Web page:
International Standard Book Number

What is ISBN?

ISBN stands for International Standard Book Number. In 1966 the first standard number was introduced (a 9 digit number), which became a 10 digit number in 1970 and recently, in 2007, became a 13 digit EAN number.
An ISBN number is assigned to each edition of a book. The modern, 13 digit code, consists of five parts:
1. A standard prefix of 978 or 979
2. A group identifier
3. The publisher code
4. The item number 5. A check digit

Do I need an ISBN?

If you are producing your book to be generally available to the public (even a circumscribed public, like the members of a club or association), whether it is your intention to sell it, loan it, licence it, or simply give it away, you are regarded as having published the book. As soon as you publish a book, you require an ISBN number. So, unless it is your intention to produce a very few copies which are to be given only to people very close to you, it is advisable to get an ISBN number.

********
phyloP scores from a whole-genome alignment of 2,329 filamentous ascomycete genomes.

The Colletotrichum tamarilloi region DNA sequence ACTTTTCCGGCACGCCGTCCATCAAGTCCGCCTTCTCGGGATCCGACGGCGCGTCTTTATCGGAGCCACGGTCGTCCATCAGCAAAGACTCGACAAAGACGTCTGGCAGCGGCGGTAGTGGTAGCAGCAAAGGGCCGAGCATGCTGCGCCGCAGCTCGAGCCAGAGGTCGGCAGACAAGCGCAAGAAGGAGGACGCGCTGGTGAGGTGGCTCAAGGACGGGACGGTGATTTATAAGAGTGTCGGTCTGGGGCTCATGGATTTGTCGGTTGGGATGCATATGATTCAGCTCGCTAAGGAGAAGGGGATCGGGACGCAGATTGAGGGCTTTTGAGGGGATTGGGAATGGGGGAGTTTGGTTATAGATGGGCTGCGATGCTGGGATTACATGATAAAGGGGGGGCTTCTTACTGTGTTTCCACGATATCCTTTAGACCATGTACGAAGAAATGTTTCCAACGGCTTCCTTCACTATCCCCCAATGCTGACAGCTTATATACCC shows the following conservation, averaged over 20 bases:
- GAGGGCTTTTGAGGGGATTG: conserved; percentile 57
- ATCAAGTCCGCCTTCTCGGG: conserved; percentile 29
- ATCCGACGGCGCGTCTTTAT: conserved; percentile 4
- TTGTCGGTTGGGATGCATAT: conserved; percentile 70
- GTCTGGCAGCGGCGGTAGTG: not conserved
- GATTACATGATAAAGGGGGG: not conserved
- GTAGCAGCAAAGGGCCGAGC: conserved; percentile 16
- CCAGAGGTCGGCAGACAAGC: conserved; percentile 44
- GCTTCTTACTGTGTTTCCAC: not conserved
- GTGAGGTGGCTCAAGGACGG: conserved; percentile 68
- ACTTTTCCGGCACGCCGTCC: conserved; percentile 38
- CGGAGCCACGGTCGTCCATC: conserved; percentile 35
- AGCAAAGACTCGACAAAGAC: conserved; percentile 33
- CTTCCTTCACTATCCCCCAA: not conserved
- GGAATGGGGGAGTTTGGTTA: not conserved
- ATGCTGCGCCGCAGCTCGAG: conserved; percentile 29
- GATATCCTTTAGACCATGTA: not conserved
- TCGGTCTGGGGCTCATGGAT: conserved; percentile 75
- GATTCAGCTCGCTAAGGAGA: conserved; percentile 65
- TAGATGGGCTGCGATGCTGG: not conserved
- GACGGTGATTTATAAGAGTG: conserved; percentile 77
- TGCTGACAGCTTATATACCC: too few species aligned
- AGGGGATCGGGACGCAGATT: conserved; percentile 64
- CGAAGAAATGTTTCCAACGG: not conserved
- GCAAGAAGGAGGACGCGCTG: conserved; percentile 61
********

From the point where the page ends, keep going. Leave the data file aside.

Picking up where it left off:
However, once you have an ISBN number, you also have certain obligations. In terms of the Legal Deposit Act (54 of 1997), you are required to lodge copies of your book with various legal depositories. As a rule of thumb, you will need to lodge one book if you print between 20 and 99 copies, and five books if you print 100 or more copies. You can get full details here.